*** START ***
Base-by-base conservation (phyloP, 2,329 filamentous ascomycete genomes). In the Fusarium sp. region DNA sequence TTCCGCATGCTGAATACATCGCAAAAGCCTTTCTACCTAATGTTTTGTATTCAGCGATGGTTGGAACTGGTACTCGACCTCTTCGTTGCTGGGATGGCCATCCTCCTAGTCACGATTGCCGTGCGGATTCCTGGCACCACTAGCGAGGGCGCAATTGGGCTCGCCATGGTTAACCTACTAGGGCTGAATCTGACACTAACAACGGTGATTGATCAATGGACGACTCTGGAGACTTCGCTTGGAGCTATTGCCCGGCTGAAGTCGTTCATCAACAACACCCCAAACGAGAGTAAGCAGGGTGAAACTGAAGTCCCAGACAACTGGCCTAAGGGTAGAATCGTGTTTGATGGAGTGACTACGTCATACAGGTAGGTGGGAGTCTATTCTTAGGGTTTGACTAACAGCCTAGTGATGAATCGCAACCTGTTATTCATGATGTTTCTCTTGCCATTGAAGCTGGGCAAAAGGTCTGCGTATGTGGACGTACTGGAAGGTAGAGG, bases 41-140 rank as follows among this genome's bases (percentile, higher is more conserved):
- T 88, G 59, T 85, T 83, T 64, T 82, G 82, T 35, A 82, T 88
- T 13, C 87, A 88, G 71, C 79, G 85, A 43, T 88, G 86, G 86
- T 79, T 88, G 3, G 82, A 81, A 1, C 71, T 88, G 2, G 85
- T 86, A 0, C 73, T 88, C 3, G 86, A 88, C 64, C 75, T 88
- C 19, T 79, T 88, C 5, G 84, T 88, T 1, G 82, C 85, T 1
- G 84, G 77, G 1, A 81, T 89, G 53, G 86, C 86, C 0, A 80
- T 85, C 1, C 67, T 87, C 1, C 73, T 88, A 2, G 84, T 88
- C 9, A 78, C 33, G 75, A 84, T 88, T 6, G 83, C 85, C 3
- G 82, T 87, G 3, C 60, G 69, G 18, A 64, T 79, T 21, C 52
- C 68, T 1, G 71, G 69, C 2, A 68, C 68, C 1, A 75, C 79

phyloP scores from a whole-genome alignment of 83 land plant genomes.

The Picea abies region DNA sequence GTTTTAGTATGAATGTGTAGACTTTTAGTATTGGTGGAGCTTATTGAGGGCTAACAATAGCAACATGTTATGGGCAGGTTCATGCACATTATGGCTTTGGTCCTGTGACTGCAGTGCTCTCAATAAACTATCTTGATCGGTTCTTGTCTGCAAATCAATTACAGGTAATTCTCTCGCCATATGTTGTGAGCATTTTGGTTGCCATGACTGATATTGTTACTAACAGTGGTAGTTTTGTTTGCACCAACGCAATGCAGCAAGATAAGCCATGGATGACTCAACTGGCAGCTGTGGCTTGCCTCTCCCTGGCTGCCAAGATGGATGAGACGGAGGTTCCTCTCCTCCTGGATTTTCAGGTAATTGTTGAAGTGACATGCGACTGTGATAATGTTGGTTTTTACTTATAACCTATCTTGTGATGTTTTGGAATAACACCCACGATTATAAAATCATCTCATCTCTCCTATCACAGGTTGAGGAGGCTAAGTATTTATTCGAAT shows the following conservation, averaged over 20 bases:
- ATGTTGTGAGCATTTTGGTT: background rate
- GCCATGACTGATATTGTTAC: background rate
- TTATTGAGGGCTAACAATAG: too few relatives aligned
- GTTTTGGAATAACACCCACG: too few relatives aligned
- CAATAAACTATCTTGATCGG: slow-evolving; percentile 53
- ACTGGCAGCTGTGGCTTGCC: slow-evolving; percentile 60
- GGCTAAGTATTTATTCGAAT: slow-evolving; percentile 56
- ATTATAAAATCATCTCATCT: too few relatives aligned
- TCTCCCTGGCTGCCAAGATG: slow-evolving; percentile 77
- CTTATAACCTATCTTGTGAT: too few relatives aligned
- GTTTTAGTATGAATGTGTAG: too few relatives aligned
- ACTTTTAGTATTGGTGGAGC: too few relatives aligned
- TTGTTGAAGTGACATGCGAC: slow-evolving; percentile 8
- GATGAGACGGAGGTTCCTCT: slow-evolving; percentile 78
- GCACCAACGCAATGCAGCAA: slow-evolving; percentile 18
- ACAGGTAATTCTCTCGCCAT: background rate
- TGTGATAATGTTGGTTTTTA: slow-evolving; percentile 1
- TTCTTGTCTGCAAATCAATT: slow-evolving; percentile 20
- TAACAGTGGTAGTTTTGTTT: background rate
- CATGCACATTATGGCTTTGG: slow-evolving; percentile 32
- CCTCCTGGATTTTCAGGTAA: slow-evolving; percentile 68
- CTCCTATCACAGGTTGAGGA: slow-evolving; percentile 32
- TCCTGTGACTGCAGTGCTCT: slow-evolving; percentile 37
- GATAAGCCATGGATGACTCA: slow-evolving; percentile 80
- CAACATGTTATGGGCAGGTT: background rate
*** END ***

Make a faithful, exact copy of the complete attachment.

Base-by-base conservation (phyloP, 2,329 filamentous ascomycete genomes). In the Fusarium sp. region DNA sequence TTCCGCATGCTGAATACATCGCAAAAGCCTTTCTACCTAATGTTTTGTATTCAGCGATGGTTGGAACTGGTACTCGACCTCTTCGTTGCTGGGATGGCCATCCTCCTAGTCACGATTGCCGTGCGGATTCCTGGCACCACTAGCGAGGGCGCAATTGGGCTCGCCATGGTTAACCTACTAGGGCTGAATCTGACACTAACAACGGTGATTGATCAATGGACGACTCTGGAGACTTCGCTTGGAGCTATTGCCCGGCTGAAGTCGTTCATCAACAACACCCCAAACGAGAGTAAGCAGGGTGAAACTGAAGTCCCAGACAACTGGCCTAAGGGTAGAATCGTGTTTGATGGAGTGACTACGTCATACAGGTAGGTGGGAGTCTATTCTTAGGGTTTGACTAACAGCCTAGTGATGAATCGCAACCTGTTATTCATGATGTTTCTCTTGCCATTGAAGCTGGGCAAAAGGTCTGCGTATGTGGACGTACTGGAAGGTAGAGG, bases 41-140 rank as follows among this genome's bases (percentile, higher is more conserved):
- T 88, G 59, T 85, T 83, T 64, T 82, G 82, T 35, A 82, T 88
- T 13, C 87, A 88, G 71, C 79, G 85, A 43, T 88, G 86, G 86
- T 79, T 88, G 3, G 82, A 81, A 1, C 71, T 88, G 2, G 85
- T 86, A 0, C 73, T 88, C 3, G 86, A 88, C 64, C 75, T 88
- C 19, T 79, T 88, C 5, G 84, T 88, T 1, G 82, C 85, T 1
- G 84, G 77, G 1, A 81, T 89, G 53, G 86, C 86, C 0, A 80
- T 85, C 1, C 67, T 87, C 1, C 73, T 88, A 2, G 84, T 88
- C 9, A 78, C 33, G 75, A 84, T 88, T 6, G 83, C 85, C 3
- G 82, T 87, G 3, C 60, G 69, G 18, A 64, T 79, T 21, C 52
- C 68, T 1, G 71, G 69, C 2, A 68, C 68, C 1, A 75, C 79

phyloP scores from a whole-genome alignment of 83 land plant genomes.

The Picea abies region DNA sequence GTTTTAGTATGAATGTGTAGACTTTTAGTATTGGTGGAGCTTATTGAGGGCTAACAATAGCAACATGTTATGGGCAGGTTCATGCACATTATGGCTTTGGTCCTGTGACTGCAGTGCTCTCAATAAACTATCTTGATCGGTTCTTGTCTGCAAATCAATTACAGGTAATTCTCTCGCCATATGTTGTGAGCATTTTGGTTGCCATGACTGATATTGTTACTAACAGTGGTAGTTTTGTTTGCACCAACGCAATGCAGCAAGATAAGCCATGGATGACTCAACTGGCAGCTGTGGCTTGCCTCTCCCTGGCTGCCAAGATGGATGAGACGGAGGTTCCTCTCCTCCTGGATTTTCAGGTAATTGTTGAAGTGACATGCGACTGTGATAATGTTGGTTTTTACTTATAACCTATCTTGTGATGTTTTGGAATAACACCCACGATTATAAAATCATCTCATCTCTCCTATCACAGGTTGAGGAGGCTAAGTATTTATTCGAAT shows the following conservation, averaged over 20 bases:
- ATGTTGTGAGCATTTTGGTT: background rate
- GCCATGACTGATATTGTTAC: background rate
- TTATTGAGGGCTAACAATAG: too few relatives aligned
- GTTTTGGAATAACACCCACG: too few relatives aligned
- CAATAAACTATCTTGATCGG: slow-evolving; percentile 53
- ACTGGCAGCTGTGGCTTGCC: slow-evolving; percentile 60
- GGCTAAGTATTTATTCGAAT: slow-evolving; percentile 56
- ATTATAAAATCATCTCATCT: too few relatives aligned
- TCTCCCTGGCTGCCAAGATG: slow-evolving; percentile 77
- CTTATAACCTATCTTGTGAT: too few relatives aligned
- GTTTTAGTATGAATGTGTAG: too few relatives aligned
- ACTTTTAGTATTGGTGGAGC: too few relatives aligned
- TTGTTGAAGTGACATGCGAC: slow-evolving; percentile 8
- GATGAGACGGAGGTTCCTCT: slow-evolving; percentile 78
- GCACCAACGCAATGCAGCAA: slow-evolving; percentile 18
- ACAGGTAATTCTCTCGCCAT: background rate
- TGTGATAATGTTGGTTTTTA: slow-evolving; percentile 1
- TTCTTGTCTGCAAATCAATT: slow-evolving; percentile 20
- TAACAGTGGTAGTTTTGTTT: background rate
- CATGCACATTATGGCTTTGG: slow-evolving; percentile 32
- CCTCCTGGATTTTCAGGTAA: slow-evolving; percentile 68
- CTCCTATCACAGGTTGAGGA: slow-evolving; percentile 32
- TCCTGTGACTGCAGTGCTCT: slow-evolving; percentile 37
- GATAAGCCATGGATGACTCA: slow-evolving; percentile 80
- CAACATGTTATGGGCAGGTT: background rate